It’s clear that the coronavirus pandemic has, is, and will continue to significantly impact the business world. Much of this impact has been dire: major revenue losses, store closings, layoffs and bankruptcies. Some companies, however, have surged, increasing production or launching new products to meet changing consumer demand, adding staff and expanding their footprints. Up or down, a lot has changed.
The pandemic has shown that risks can change on a dime. But strong accountants and auditors can help identify those risks and provide real-time recommendations to address them.
Enter the accountant. A trusted guardian of a company’s finances, as well as processes and systems to manage those finances, accountants have always been important. Now, they’re even more critical.
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1. Accountants help companies make the most of limited resources.
As they manage, adjust and, eventually, resurface from the pandemic, most companies will need to be smart with their finances. Accountants and corporate finance professionals will help increase efficiency by comparing pricing scenarios, evaluating investment opportunities and looking for new ways to reduce operating expenses.
2. Shifting processes bring shifting risks.
Some shifts in corporate behavior (e.g. increased reliance on digital documentation and electronic signatures, increasingly mobile and remote staff, changes to product/service delivery, etc.) will necessitate the development of new processes. Here, internal auditors will play an important role in providing assurance of operational effectiveness and efficiency as well as helping management identify, anticipate, and mitigate the risks associated with new processes.
“The pandemic has shown that risks can change on a dime,” says Lynn Dikolli, a clinical assistant professor of accounting who focuses on audit in the UNC Kenan-Flagler Master of Accounting program. “With the ability to access and analyze data and a deep understanding of how the company has shifted to meet changing conditions, the internal auditor is in perfect position to help identify enterprise, and technology-related risks in particular, and provide real-time recommendations to address those risks.”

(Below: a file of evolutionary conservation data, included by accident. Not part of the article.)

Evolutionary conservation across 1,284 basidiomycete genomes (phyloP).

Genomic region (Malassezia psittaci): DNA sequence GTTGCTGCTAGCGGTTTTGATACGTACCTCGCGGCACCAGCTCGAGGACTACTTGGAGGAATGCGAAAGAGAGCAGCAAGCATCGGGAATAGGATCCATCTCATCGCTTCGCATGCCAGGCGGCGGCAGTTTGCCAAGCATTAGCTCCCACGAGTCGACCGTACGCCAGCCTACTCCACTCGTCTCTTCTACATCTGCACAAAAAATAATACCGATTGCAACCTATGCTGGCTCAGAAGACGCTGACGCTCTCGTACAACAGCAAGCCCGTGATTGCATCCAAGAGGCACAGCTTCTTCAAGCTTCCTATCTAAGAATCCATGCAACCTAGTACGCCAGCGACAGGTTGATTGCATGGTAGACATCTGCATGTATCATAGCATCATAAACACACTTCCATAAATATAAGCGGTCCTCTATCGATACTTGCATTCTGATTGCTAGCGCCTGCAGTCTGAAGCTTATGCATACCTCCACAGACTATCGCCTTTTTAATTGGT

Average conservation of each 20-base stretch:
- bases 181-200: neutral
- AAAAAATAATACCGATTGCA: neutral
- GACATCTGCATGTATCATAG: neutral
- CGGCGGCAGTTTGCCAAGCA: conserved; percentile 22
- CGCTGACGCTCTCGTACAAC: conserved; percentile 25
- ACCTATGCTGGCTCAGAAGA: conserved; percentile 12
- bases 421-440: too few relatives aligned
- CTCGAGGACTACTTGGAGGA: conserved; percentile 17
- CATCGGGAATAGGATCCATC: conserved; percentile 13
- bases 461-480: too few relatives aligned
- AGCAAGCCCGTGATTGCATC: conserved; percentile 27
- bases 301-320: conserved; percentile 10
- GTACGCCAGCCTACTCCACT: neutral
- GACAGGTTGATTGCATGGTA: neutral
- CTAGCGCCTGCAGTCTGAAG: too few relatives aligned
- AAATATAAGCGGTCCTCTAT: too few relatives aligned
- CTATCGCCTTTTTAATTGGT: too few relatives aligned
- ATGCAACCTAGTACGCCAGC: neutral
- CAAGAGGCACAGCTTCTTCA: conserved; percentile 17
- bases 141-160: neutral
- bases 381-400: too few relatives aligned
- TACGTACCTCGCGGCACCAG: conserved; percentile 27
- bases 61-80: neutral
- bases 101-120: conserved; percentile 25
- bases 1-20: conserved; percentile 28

3. Instances of fraud and cyberattacks are on the rise.
The pandemic has brought on massive increases in fraudulent behavior. The shift to remote work has created a new risk landscape and companies need to consider where they are most vulnerable. With experience helping with business continuity, crisis planning and cybersecurity, auditors will be essential partners in corporate risk management.
4. Taxes will get more complicated.
Not only has the IRS, in the wake of the pandemic, altered numerous tax provisions and rules, but reducing tax obligation will become even more critical for companies working with leaner budgets as well as those looking to expand their operations. Accountants who specialize in tax strategy will be called on to make sense of the new and ever-changing rules across local, state, federal and international jurisdictions.
“The value of tax practitioners has been amplified by COVID in recent months,” says Courtney Knoll, a clinical associate professor of accounting at UNC Kenan-Flagler and associate director of the UNC Tax Center. “Early in the pandemic, Congress passed legislation that included multiple tax provisions aimed at providing cash flow relief for businesses and individuals. Much of this relief came with significant complicity, which tax practitioners were called upon to untangle and apply with extremely limited technical support or guidance.”
5. Well-managed finances increase investor confidence.
In the best of times, companies with accountants who manage well-organized finances and audit-ready processes give shareholders and potential investors confidence as to its direction and fiscal health. Now, in a volatile economy where some industries are experiencing unprecedented hardship and others are poised to grow, the need to maintain this confidence is more critical than ever.
“The importance of talented and reliable financial accountants is heightened during times of financial upheaval,” says Stephen Glaeser, an assistant associate professor of accounting at UNC Kenan-Flagler. “Investors and managers need timely financial information more than ever, and they need to know that they can rely on this information.”
6. Big moves bring big work for accountants.
Pursuing mergers and acquisitions, filing for bankruptcy protection, building a new production facility or restructuring from the ground up are major changes, albeit ones that many companies might need to strongly consider as markets expand or contract (or evaporate completely). All of these changes require accountants and corporate finance professionals with strong technical skills and knowledge as well as the communications and leadership savvy required to collaborate with those across their organizations.
Accountants have always been in demand, serving an important function for successful companies. Now more than ever, the business community will look to accountants for their analytical insight and their stewardship of corporate finances. While the path ahead for the economy is uncertain, the role of the accountant as a critical business leader remains crystal clear.